“Give me your tired, your poor, (They can harvest our food, and be viewed as the scourge of our existence and the reason for all of our problems.)"
Your huddled masses yearning to breathe free, (So that we can beat this out of them and then pacify them with an endless stream of sitcoms and sporting events.)
The wretched refuse of your teeming shore, (Who will live off our refuse in soup lines and will not have access to benefits or assistance.
Send these, the homeless, tempest-tossed, to me; (On second thought, keep them.)
I lift my lamp beside the golden door!” (to those who are worthy or don’t complain too much and who bring wealth to our country.)
— Emma Lazarus and George Voinovich
Haven’t I heard all this before, and nothing really happened?
Didn’t activists say that if we cut General Assistance the sky would fall. There are many things to remember about these debates. First, the most insidiousness aspect of these proposals are that they creep up on us. If on August 22 there were 5,000 people living on the streets and the next day we woke up and there were 10,000 people, we would view this as an emergency and all of our energy would be exerted to reverse the situation. The homeless population increases over years, and we develop a comfort level of immunity to this suffering (until it happens to me). It gets easier to ignore the situation if it slowly increases.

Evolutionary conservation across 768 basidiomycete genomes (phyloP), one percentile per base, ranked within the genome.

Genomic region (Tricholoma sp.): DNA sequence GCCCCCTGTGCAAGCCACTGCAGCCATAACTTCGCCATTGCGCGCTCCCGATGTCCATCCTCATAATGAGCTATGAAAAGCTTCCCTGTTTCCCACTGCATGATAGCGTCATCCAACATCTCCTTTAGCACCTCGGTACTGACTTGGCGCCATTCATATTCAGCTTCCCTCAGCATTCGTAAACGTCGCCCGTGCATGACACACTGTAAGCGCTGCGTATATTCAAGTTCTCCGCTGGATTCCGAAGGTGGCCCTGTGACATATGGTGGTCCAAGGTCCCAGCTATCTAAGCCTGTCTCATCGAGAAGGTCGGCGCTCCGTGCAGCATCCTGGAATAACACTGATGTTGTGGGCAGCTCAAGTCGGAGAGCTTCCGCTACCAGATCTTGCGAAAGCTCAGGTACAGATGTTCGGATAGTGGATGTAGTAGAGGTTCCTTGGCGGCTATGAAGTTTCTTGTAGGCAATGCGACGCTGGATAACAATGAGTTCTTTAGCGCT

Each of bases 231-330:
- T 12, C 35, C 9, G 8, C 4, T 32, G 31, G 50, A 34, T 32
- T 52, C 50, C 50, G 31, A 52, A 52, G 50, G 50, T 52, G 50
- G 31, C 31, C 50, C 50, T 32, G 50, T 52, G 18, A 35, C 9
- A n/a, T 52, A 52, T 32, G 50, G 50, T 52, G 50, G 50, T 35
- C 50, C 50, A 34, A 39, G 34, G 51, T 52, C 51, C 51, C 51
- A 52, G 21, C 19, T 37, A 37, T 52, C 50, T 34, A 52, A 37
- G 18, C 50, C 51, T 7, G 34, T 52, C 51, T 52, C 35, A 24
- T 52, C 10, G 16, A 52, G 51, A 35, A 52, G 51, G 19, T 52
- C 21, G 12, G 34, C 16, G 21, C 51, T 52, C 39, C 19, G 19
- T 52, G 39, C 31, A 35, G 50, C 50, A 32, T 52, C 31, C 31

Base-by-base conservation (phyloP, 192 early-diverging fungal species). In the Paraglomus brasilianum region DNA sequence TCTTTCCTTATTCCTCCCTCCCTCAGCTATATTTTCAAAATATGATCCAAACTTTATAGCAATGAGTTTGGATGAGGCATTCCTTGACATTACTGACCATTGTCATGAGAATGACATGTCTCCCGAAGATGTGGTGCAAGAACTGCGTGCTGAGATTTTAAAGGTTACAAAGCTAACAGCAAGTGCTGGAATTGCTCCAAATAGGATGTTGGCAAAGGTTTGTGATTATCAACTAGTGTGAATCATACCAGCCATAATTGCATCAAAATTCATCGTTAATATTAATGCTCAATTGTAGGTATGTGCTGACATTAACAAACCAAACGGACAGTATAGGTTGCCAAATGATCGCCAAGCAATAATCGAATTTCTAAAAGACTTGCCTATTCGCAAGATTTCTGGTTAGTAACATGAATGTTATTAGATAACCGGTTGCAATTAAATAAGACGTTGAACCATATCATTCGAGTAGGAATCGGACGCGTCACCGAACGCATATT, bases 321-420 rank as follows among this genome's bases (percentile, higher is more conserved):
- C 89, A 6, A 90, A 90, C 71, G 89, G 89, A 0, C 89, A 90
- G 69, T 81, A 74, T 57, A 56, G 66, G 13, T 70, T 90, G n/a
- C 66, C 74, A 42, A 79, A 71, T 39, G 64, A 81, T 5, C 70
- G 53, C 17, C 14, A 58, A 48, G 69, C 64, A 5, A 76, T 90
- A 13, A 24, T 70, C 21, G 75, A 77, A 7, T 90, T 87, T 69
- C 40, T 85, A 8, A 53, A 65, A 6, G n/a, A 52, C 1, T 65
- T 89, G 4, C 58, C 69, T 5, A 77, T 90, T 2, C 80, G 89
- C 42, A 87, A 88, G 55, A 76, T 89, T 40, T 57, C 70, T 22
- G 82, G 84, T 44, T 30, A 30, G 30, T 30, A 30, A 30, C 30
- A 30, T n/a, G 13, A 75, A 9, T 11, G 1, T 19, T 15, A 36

There has also been an explosion in a population of those undocumented people who are staying with family or friends. There is no attempt to measure the number of people living in basements or attics or stuffed into small apartments. The charity of one individual that allows another to stay in their place is not counted and not recognized by the decision makers. Rest assured that these individuals are homeless, and they go to sleep with the smell of the steam grate lingering all about them.